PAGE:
In a cost cutting measure, Kawi canceled its entire online media program effective, Jan. 21, 2009. The move was caused by “severe economic conditions,” the company said in an email announcement sent to its web site partners. Kawi’s motorcycle and associated product sales in the U.S. are down “over 33%,” the company said in its notice. No telling how long Kawi’s Internet cutback will last.

Harley-Davidson announced its 2008 earnings today and they were about as bad as expected: Revenue for the year was down 2.3 percent, dropping from $5.73 billion in 2007 to $5.59 last year. Earnings were down a whopping $279.1 million, or 29.8 percent, to $654.7 million. The fourth quarter, ended Dec. 31, 2008, was brutal. Net income for the quarter was $77.8 million, down from $186.1 million in the same period of 2007. Wholesale shipments for the year were off 8.2 percent, dropping from 330,619 in 2007 to 303,479 last year.

See the complete report at

H-D said it’s going to push its marketing efforts to strengthen its brand; it’s going to seeking additional funding for HD Financial Services, and it’s going to cut costs. Cutting costs means dropping 1,100 jobs over the next two years. The Milwaukee folks are hoping the additional funding comes from sources like you—they’ve already approached Washington for a piece of the bailout money. That’s certainly an unpleasant scenario. And pushing the brand? That’s not clear, but it will be interesting to talk with Harley dealers when they come back from the company’s current dealer meeting in Washington.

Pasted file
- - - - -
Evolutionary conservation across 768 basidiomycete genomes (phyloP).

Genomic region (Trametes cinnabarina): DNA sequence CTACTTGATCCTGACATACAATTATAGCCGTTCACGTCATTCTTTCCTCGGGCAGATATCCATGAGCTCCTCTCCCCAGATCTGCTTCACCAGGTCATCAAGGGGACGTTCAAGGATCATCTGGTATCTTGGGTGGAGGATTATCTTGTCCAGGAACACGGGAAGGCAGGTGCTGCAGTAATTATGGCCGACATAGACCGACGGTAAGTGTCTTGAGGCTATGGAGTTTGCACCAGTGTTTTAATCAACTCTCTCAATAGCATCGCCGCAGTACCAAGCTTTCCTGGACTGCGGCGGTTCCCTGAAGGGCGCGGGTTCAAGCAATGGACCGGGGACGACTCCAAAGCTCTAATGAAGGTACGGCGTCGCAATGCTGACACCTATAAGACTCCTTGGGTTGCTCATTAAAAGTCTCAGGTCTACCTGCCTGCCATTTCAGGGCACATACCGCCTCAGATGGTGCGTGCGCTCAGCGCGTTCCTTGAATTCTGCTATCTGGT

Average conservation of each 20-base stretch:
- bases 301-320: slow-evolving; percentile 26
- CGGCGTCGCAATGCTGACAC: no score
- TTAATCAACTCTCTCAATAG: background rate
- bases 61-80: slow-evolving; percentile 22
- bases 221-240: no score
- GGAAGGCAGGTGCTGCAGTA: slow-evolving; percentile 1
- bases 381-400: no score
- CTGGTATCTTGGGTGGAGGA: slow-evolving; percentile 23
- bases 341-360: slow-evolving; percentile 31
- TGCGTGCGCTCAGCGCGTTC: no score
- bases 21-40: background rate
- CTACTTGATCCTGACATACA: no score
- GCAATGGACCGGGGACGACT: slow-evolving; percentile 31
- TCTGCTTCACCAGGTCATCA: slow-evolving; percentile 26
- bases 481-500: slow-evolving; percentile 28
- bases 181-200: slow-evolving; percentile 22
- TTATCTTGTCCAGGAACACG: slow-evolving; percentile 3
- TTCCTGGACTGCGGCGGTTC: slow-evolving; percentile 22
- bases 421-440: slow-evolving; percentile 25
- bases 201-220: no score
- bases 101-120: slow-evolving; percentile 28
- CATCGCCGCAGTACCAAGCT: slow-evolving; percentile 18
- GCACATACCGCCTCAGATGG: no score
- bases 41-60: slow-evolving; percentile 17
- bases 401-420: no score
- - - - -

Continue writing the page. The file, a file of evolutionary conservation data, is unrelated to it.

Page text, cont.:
Investors obviously are unhappy. One analyst, Joe Hovorka of Raymond James, dropped his 2009 estimate of earnings per share to less than a buck—98 cents, down from $1.65. He gives HOG an Underperform rating, which means he expects it to do worse than the S&P 500 or its sector over the next six to 12 months and says investors should sell. In mid-day trading today, HOG was off 81 cents at $11.59.

Polaris Industries said it’s cutting its workforce by 460 positions, including some 160 employees and 300 contractors. The cutback includes a reduction in the build of the company’s popular Ranger side by side (SSV) vehicle in Roseau, Minn.

This ties in with recent research by a leading security analyst who follows the powersports industry. Tim Conder, and analyst with Wachovia Capital Markets, said a recent survey of Polaris dealers indicates that the Polaris SSV segment is beginning to slow down. He sees industry wide SSV sales finishing down 5%—10% for 2008 and dropping 10% 20% this year.


If you’re a dealer and carry kid’s machines, ATVs and/or dirt bikes, you know that the OEMs are in an uproar over the latest regulatory move by the Consumer Product Safety Commission.

A provision in the Consumer Product Safety Improvement Act that became law last year limits the amount of lead (600 parts per million) in manufactured products for children. Under the law, products exceeding this limit cannot lawfully be sold in the U.S. after Feb. 10, 2009. That’s like two weeks from now. Manufacturers will need to test and certify to those levels.

But here’s the real kicker: the new Feb. 10 lead limit applies to TOTAL lead content in the product, not just in the paint. That COULD include lead in metal parts, such as brakes and engine parts that are ACCESSIBLE to a child. Unfortunately, no one is quite sure what “accessible” means.